Honest Abe, in short, played politics and relied on party machinery (Republicans dominated Congress after southern Democrats seceded), Wilentz reminds us. “Ever since,” he writes, “all of the great American social legislation, from the Progressive Era to the New Deal to the Great Society, has been achieved by and through the political parties.” The New Deal is especially apt, as some Sanders supporters extoll it as the type of political revolution their man seeks. Wrong. Working with his Democratic Party — which included southern segregationists — FDR achieved much while settling for plenty of half loaves.

The landmark Wagner Act gave most workers the rights of unionizing and collective bargaining. But under pressure from conservative Democrats in the South and West, Wilentz writes, it exempted agricultural employees. Social Security, meanwhile, omitted agricultural and federal workers, domestic servants and casual laborers from its coverage for efficiency reasons — which meant, among other things, it left many African-Americans high and dry. Wilentz also could have noted that the Roosevelt administration abandoned plans to include national health insurance with Social Security’s pensions, fearing diehard opposition to the former would doom both if they were linked.

The hard left savaged FDR, condemning the Wagner Act for aping Mussolini’s corporate-state policies. The U.S. Communist Party stated the comparison more bluntly, labeling the New Dealers “social fascists,” Wilentz notes. History has ruled otherwise.

This pattern of evolutionary progress on the back of party politics has played out in our own time. Using Democratic support in his first term to beat reflexive Republican opposition, Barack Obama passed a health care law that, while imperfect, made the down payment on universal health insurance that eluded the great FDR. He passed Wall Street reforms, again imperfect, that nevertheless have had positive effects. His stimulus plan was too small, but by economists’ near-universal consensus, it helped avert the type of depression that confronted Roosevelt. Only a Bernie Bro (or a Trump supporter) would deny that these are signal achievements.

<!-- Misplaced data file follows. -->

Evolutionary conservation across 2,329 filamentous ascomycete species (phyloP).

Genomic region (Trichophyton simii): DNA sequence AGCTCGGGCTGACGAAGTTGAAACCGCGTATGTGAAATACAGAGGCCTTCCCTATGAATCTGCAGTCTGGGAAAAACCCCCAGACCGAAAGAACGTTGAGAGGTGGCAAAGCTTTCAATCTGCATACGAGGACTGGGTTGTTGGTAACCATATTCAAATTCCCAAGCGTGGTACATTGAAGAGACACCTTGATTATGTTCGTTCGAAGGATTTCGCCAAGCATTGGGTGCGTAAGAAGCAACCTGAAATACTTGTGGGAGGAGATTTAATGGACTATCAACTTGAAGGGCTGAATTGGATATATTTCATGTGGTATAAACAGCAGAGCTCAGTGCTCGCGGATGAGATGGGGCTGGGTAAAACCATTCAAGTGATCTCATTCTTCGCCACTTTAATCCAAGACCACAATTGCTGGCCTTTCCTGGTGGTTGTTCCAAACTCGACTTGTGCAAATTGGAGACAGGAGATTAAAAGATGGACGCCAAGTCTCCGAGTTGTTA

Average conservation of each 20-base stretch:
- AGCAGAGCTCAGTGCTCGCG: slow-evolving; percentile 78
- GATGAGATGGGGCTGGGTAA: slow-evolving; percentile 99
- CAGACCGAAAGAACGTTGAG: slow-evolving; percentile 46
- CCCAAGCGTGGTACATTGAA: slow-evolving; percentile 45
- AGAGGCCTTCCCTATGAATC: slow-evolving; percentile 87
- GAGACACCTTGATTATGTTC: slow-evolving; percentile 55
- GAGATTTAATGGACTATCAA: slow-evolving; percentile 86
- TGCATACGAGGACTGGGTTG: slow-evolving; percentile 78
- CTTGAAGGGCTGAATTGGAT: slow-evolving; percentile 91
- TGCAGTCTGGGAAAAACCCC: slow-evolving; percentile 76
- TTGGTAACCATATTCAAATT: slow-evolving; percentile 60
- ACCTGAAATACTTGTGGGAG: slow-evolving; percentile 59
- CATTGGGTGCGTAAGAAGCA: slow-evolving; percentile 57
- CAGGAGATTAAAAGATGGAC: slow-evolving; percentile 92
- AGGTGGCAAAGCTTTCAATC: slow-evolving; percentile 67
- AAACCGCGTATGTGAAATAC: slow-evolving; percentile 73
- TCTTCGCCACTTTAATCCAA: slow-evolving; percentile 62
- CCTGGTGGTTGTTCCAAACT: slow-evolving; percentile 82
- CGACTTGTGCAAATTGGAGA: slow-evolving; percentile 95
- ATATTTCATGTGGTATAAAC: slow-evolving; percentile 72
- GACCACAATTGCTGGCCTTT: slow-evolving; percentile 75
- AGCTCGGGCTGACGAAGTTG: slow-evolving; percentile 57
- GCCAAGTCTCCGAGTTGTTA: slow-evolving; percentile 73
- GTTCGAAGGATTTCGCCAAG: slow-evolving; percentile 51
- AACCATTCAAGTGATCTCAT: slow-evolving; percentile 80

Wilentz isn’t blind to “the countless and unending episodes of partisan politicians corrupting our politics and sustaining social wrongs.” From denying climate change to the occasional racist spasm, Tea Partiers made the GOP a doofus den long before Trump did. On a lesser scale, Hillary Clinton’s indefensible though hardly nation-threatening email shenanigans, and the stream of Republicans endorsing Trump with fingers plainly clenching their noses, will further feed voter cynicism.

Tea Partiers made the GOP a doofus den long before Trump did.

Yet history is clear: If you want a fix for dishonest or corrupt party hacks, vote them out in favor of honest politicians. (Yes, there are a few of those. Obama has conducted himself admirably as president.) Indeed, one critic of Wilentz faults him not because his thesis is wrong, but because it’s old news in political science. Sanders ultimately may grasp this. The lifelong independent ran for the Democratic nomination, after all, and has said he hopes to use his strong showing to make the party a vehicle for more progressive policies.

Let’s hope he’s good for his word. Obama recently rebutted liberal griping that he hasn’t enacted the kingdom of God on earth, illustrating how compromise is not only inevitable in office, but the only path to any progress. The president, who attained office on hopes of a post-partisan presidency, knows better than anyone how illusory that hope was.

Read More By Rich Barlow On Trump And Sanders:

Rich Barlow Cognoscenti contributor
Rich Barlow writes for BU Today, Boston University's news website.